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I have added a new page called “So you want to keep all your stuff?“, which is aimed at the home PC user. I’ve tried to make it as straightforward as possible, in the hope that anyone who stumbles across it will get a useful guide on how to preserve their own documents.

Any comments about how to improve it, or make it clearer, are very welcome.

borghoff.jpg Notes from Borghoff et al. Emulation has some notable advantages over migration, not least that it guarantees the greatest possible authenticity. The document’s original bitstream will always remain unchanged. All (!) we have to do is make sure that a working copy of the original app is available. As it’s impossible to keep the hardware running, we have to emulate the original system on new systems.

In theory there are no limitations on the format of the record- even dynamic behaviour should be preserved ok. But there are three massive worries with emulation: (a) can it be achieved at reasonable cost?, (b) is it possible to resolve all the copyright and legal issues involved in running software programs over decades? and (c) will the human-computer interface of the long term future be able to cope with the mouse-and-keyboard interface of today’s applications? The only realistic way to answer (c) would be to create a “vernacular copy” (p.78) but this strikes me as migration under a different name – just my own thought.

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From Listserve Jan 07 ppp1.jpg

“DigitalPreservationEurope is pleased to announce the release of the second in a series of thought provoking and controversial position papers on a range of issues surrounding digital preservation, ‘So Where is the Black Hole in our Collective Memory?’. It is our intention that these papers will promote vigorous debate within the digital preservation community and encourage people to think about digital preservation in new and innovative ways by exploring and challenging the received wisdom.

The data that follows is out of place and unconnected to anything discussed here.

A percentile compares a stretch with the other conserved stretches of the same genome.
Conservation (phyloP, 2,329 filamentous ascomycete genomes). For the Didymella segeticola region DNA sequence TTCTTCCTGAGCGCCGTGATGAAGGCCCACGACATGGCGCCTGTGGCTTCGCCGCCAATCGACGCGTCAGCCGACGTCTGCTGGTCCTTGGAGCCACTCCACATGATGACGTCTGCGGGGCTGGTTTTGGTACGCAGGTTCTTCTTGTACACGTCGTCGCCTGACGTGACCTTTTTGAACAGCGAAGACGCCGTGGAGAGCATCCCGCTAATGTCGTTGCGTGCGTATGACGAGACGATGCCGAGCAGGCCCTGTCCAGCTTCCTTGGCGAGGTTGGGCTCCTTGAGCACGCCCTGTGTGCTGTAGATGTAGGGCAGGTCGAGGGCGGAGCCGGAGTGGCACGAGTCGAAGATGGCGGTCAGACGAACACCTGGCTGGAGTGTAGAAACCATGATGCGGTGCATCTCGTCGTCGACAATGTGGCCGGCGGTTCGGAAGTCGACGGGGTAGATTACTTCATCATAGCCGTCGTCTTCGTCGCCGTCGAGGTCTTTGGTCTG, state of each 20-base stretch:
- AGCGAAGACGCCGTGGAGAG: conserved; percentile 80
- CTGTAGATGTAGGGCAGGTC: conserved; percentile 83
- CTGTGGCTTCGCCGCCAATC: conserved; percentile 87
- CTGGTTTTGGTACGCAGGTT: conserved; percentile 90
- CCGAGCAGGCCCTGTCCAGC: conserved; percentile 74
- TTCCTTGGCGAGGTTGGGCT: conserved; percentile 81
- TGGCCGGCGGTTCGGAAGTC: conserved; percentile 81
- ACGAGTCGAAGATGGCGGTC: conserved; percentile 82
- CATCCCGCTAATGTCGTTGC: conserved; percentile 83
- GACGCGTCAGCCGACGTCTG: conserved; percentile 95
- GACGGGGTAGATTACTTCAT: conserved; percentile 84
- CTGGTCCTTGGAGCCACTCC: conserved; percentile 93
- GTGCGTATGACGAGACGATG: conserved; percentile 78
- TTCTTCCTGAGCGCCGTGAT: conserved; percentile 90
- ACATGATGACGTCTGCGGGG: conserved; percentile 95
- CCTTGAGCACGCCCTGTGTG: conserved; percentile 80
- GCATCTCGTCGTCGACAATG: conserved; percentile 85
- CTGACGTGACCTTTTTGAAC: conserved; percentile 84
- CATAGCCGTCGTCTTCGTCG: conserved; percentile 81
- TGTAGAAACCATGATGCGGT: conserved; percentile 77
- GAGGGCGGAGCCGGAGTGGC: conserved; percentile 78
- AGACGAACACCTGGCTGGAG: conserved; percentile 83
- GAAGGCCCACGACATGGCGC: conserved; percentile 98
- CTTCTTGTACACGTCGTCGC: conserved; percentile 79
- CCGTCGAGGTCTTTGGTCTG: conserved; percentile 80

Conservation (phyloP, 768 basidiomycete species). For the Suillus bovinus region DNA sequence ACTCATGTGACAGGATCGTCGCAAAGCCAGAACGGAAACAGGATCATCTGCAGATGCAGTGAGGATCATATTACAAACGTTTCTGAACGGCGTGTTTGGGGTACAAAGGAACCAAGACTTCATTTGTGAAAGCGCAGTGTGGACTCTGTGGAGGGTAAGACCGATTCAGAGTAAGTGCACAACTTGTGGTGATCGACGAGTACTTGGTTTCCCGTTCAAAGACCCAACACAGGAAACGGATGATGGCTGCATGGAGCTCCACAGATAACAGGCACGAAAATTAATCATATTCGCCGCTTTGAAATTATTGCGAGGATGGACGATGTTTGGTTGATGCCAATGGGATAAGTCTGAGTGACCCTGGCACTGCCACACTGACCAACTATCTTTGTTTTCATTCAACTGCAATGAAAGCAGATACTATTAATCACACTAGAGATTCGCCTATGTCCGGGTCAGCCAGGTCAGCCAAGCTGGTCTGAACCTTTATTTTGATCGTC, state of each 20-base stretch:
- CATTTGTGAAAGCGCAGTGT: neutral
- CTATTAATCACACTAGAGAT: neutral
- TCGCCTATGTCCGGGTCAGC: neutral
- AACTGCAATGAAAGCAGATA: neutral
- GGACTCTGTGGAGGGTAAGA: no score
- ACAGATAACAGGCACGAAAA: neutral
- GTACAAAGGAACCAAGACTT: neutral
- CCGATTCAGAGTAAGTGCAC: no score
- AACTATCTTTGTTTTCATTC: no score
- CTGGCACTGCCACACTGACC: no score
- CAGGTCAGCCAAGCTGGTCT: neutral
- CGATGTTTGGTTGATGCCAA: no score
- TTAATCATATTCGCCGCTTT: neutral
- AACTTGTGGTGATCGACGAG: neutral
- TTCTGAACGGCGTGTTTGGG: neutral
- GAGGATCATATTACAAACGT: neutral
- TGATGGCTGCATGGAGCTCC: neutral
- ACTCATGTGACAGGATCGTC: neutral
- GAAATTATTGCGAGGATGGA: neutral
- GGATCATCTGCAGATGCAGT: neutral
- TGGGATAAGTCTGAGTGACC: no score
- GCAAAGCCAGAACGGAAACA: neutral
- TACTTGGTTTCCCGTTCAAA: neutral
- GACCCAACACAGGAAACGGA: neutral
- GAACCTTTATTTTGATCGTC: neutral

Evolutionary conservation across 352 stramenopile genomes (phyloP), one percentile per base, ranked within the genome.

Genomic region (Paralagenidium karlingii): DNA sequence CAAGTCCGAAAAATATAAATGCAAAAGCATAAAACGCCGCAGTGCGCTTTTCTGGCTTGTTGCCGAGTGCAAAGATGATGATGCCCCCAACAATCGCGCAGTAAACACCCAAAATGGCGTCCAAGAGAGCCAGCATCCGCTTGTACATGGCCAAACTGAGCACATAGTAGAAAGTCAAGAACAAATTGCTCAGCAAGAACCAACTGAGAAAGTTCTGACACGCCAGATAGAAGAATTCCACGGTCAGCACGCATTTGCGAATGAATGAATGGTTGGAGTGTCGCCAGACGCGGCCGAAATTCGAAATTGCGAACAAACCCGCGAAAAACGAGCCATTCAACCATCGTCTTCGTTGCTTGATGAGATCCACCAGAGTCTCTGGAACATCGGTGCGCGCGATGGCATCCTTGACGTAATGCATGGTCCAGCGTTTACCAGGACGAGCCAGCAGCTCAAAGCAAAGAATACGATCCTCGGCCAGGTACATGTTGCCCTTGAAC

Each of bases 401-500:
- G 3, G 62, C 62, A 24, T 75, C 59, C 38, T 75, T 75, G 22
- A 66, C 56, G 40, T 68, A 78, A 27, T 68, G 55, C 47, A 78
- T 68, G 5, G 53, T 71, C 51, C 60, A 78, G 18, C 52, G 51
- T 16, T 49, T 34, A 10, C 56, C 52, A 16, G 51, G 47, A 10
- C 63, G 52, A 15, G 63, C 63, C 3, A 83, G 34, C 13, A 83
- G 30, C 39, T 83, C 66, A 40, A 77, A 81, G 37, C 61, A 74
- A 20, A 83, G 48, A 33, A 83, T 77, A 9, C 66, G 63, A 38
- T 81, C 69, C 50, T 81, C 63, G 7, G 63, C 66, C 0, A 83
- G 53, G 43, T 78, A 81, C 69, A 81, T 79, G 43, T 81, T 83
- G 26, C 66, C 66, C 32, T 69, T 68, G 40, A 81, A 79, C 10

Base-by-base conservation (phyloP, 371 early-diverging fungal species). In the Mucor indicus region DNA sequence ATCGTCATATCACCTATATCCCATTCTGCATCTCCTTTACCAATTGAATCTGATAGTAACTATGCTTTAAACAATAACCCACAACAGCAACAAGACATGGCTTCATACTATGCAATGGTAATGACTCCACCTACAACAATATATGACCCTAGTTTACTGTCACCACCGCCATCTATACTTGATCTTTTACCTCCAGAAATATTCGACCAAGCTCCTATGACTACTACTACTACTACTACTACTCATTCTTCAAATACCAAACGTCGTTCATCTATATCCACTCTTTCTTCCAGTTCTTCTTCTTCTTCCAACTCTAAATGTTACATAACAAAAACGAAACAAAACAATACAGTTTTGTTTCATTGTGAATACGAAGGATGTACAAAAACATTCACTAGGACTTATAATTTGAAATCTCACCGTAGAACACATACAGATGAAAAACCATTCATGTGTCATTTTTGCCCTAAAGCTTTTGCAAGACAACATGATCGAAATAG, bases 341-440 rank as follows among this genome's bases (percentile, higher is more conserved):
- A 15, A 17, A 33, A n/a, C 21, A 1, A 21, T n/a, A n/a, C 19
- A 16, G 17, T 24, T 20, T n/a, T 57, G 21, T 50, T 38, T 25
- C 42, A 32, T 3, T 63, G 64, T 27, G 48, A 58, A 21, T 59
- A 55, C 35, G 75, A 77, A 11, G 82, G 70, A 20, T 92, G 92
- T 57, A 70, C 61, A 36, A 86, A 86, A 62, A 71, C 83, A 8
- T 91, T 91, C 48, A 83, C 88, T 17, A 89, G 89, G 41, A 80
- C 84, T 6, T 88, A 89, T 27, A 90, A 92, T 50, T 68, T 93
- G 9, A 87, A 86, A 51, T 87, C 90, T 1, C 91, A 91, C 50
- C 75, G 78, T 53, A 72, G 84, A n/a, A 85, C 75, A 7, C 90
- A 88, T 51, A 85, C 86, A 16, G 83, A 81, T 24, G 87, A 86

Harvey’s position paper asks important questions: Have the digital preservation community cried wolf too often? Are our strident, alarmist proclamations about the loss of digital materials too extreme? He argues that our inability to bring evidence to bear in support of such claims leave us exposed and easily overlooked.

You can comment on this paper and the issues it raises by joining the debate in the DPE forum by visiting here.

You can also access the position paper by visiting here.”

Alan’s thoughts

The paper comes out with the standard revisionist line, ie that examples of data loss are in fact examples of near data loss, or indeed data recovery. Useful to have a summary of the Usual Suspects: Viking lander (data recovered), BBC Domesday (data recovered), first email [AA who cares?], first website [AA ditto], 1960 US census data (data recovered). I have my own experience of this with FIF images.

The paper however does not mention that these data archaeology projects were expensive: good digital preservation policies would have prevented the data from becoming endangered in the first place. Moreover, these were all successful data projects. I wonder if there are examples out of there where the data archaeology was left too long?

American legal firms are now using online storage for their digital preservation:

http://www.internetnews.com/storage/article.php/3721191

But is this such a good idea? The impression I get is that the files are kept in their original file formats. If the file format turns out to be unreadable 10 year later, that is not the online storage company’s problem, but the legal firms’ problem?

Here’s what got approved last year:

  • Records are always accepted for preservation if they (a) meet the terms of the normal collecting policy and (b) are in a format openable on the current IT platform. If the records meet condition (a) but not (b), the accession will be discussed first by the Technical Services manager.
  • Records are preserved only in popular or well-supported file formats, whether proprietary or not (eg .doc, .jpeg). The full list appears below.
  • Accessions are revisited every 12 months to check that the file format is not in danger of becoming obsolete. If the format is in danger, then the records are migrated to a replacement format.

What could be added, perhaps:

  • The end user customer will not be able to consult the original record, only a copy of that record.